I’m just saying, the next time you have a super creative idea, sit and ponder did I hear something like that from uncle so and so who I haven’t heard form in years or didn’t xyz from down the road say something like that a couple of weeks ago at the kids football game.

I mean really know after cloning a sheep, making a computer the size of a phone and having a man walk on the moon I don’t think putting foot on mars is really that big of a stretch. Besides we already heard that Dennis Rodman was from Solaxiant 9.

Peggy Eddleman said...

David-- I know- it'll be awesome, right? Totally worth it.

Jessie-- I'm here to serve. :)

Kyle-- I'm pretty sure the answer can't just be yes... Unless you're saying that sometimes it's one way and sometimes it's the other. Or that it's somehow a combination of the two. And now you got me all confused.

Ozzland-- Wow! Very interesting theory! Two things- a) I really want to know how you get to be one of those people they slip info to! And b) I almost blew Diet Coke all over my computer screen when I read that part about Dennis Rodman. I had totally forgotten about him! Ahh, Dennis Rodman. How you used to entertain us. Now if you'll excuse me, I need to get back to trying to remember everything I've ever heard from uncle So-and-So and neighbor XYZ. I've got a book to plot.

Chantele Sedgwick said...

This makes me so sad. No more space shuttles. :( I am curious to see how people are going to walk on Mars and all that, though. Should be interesting... ;)

Kimberly Krey said...

I've noticed those things go hand in hand as well. I'd have to say some of it is inspired by the writers for sure. They imagine the coolest, most ideal type of gadgets and eventually the vision becomes a reality. Very cool. BTW, I was laughing out loud at your comment (on my blog) about the grocery store. Loved it!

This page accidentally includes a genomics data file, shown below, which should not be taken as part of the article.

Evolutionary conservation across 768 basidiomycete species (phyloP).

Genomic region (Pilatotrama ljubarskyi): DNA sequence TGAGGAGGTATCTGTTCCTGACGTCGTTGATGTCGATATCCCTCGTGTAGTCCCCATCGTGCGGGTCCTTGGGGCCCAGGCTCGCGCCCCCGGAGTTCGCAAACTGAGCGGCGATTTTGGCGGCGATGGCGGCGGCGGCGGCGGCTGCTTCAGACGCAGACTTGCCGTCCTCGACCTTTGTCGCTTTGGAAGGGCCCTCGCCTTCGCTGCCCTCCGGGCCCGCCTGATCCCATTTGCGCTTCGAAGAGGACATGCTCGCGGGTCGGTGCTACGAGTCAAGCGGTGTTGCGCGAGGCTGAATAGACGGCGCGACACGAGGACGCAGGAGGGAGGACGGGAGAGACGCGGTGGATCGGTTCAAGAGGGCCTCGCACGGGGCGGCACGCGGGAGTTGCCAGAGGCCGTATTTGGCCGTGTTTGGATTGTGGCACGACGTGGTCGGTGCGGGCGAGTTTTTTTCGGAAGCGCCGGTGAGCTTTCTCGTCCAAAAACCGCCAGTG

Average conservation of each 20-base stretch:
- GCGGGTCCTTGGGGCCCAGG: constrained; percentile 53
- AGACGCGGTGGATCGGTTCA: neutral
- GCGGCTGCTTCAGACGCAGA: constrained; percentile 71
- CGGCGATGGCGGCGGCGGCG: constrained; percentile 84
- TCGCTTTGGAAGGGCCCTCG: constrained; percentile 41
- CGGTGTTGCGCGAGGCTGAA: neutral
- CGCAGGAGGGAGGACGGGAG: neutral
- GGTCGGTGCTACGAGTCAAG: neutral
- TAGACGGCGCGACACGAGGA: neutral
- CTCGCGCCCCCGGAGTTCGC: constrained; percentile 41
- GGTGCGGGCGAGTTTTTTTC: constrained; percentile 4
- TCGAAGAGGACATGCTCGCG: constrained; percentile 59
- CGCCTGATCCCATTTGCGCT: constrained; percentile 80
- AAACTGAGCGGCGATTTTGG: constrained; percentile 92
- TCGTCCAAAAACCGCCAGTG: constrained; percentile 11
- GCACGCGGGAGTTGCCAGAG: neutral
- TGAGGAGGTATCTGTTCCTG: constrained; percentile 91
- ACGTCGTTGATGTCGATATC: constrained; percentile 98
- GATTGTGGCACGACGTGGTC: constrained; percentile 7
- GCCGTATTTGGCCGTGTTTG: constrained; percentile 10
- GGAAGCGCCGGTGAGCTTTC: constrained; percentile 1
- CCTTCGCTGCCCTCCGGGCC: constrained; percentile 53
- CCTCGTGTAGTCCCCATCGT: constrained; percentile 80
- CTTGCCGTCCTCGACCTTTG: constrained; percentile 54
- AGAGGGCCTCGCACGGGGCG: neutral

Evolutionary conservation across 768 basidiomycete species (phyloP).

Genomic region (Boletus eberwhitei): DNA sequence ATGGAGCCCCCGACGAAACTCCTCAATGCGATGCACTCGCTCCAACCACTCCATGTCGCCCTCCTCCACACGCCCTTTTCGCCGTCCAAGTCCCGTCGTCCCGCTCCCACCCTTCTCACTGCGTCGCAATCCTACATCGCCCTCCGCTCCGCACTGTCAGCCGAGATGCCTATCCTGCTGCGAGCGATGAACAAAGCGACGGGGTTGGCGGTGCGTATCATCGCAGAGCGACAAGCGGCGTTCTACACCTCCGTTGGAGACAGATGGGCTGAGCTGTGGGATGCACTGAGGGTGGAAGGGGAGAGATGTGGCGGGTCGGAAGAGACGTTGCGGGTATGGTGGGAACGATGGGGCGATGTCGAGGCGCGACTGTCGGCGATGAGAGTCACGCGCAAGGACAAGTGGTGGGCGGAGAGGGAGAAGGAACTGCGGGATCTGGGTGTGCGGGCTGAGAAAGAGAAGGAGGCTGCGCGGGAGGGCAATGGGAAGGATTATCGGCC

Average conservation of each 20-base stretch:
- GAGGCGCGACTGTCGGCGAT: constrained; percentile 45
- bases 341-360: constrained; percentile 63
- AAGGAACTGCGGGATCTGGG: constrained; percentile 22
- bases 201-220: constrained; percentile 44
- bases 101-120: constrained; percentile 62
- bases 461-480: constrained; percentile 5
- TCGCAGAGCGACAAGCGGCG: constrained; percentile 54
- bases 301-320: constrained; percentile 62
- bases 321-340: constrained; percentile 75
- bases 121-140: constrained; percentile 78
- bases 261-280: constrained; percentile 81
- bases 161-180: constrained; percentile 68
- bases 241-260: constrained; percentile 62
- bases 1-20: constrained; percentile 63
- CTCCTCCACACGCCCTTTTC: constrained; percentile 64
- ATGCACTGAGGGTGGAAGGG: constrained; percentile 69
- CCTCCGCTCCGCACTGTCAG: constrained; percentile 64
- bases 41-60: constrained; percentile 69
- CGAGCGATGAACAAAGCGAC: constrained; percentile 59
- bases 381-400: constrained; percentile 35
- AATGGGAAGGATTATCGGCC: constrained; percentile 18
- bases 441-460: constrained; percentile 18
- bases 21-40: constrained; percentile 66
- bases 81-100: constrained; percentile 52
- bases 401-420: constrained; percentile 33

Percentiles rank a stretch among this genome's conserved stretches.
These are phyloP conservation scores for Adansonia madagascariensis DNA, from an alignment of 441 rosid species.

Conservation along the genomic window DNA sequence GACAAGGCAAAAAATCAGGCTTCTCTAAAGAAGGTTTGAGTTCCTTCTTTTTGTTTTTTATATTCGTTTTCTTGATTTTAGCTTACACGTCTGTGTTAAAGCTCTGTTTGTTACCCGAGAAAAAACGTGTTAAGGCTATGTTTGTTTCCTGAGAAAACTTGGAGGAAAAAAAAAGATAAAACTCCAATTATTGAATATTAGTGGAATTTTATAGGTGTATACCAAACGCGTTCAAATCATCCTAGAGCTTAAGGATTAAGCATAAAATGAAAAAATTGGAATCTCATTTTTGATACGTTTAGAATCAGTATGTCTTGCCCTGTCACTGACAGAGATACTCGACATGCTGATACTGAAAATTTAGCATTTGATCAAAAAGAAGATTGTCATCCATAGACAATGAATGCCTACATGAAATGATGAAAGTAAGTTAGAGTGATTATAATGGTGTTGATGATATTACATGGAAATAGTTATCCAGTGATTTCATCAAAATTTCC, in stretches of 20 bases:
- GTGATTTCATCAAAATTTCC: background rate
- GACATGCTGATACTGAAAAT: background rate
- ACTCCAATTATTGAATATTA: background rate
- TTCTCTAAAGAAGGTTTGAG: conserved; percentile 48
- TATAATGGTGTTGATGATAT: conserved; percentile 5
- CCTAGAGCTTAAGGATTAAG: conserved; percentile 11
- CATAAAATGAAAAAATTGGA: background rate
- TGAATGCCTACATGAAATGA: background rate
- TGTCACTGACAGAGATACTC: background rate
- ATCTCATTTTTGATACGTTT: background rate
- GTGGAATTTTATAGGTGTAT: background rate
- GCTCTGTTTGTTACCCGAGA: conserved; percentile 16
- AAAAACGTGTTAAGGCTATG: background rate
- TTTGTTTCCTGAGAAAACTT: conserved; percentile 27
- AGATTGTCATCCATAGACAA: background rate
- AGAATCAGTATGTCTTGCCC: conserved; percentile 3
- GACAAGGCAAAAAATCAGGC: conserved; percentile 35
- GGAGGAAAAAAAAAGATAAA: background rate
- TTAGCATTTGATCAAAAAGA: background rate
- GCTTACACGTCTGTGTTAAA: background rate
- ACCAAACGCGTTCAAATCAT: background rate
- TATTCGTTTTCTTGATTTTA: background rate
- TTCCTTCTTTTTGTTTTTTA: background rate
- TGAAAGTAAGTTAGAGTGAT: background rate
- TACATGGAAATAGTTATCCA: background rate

Christina Lee said...

We recorded it and watched it again and again. Sad but yeah, so cool about Mars!!

K. Marie Criddle said...

This might be totally off topic, but I've started rewatching all of the old Star Treks from 1987 on and I keep catching stuff JUST LIKE THIS. Crusher on an iPad (and a Snuggie!) Picard discussing cloning! Wesley in sweaters that are a little too awesome for our time...ETC! I'm totally with you; it's awesome to see how sci-fi can predict/guide the future.

Steve Jobs was a huge Trekkie, btw. I'm just sayin'.

Peggy Eddleman said...

Chantele-- I know! It's like a part of our childhood is gone!

Kimberly-- I think you're right. And sadly, that comment about the grocery store wasn't even an exaggeration.

Christina-- Way cool! If I die before I get to see it, I'm going to be really ticked off.

Marie--You just made me want to go back and watch all the old Star Treks! Snuggies? At our elementary school, there are space simulators, and they are all based off Star Trek. It's brilliant, and kids come from all over the state on field trips to experience it. Sad thing is, even though my kids work in the space center, they don't even know Star Trek! Not a proud mom moment.

And Steve Jobs? Really? Totally makes sense.

Christine Tyler said...

As much as I love sci-fi and awesome technology, I'm kind of a NASA-hater. I guess I don't *hate* NASA, I just get really irritated at their complete disregard for anything other than burning money up faster than rocket fuel.

"Oh, our country's in debt? Like, in trillions of dollars? Ah well, let's just use government spending on going to Mars."

This might bother me less if they didn't waste money on landrovers that get stuck on the first rock they bump into because they don't freaking have reverse.

Or defunct satellites that become astro-trash because there was one single typo in their design.

BUT! Let me just say that I liked this post a whole lot more than government-funded chicanery, haha, and apparently it sparked my interest because here I am writing you an anti-NASA novel.

Christine Tyler said...

Sorry about that unmitigated revelation of rocketship rancor.

My answer to the question would be: B.

Peggy Eddleman said...

Christine! Christine! Your comment made me laugh and laugh. You write in such a fun way! I totally get where you're coming from. And when I think about it logically, I agree. It's just that somehow, NASA got a bye in my mind on the garnering of my ire on frivolous spending. Maybe because they represent something that completely transcends government to me. Something that totally falls in the realm of science fiction.

And don't apologize! You can have an unmitigated revelation of rocketship rancor anytime. :)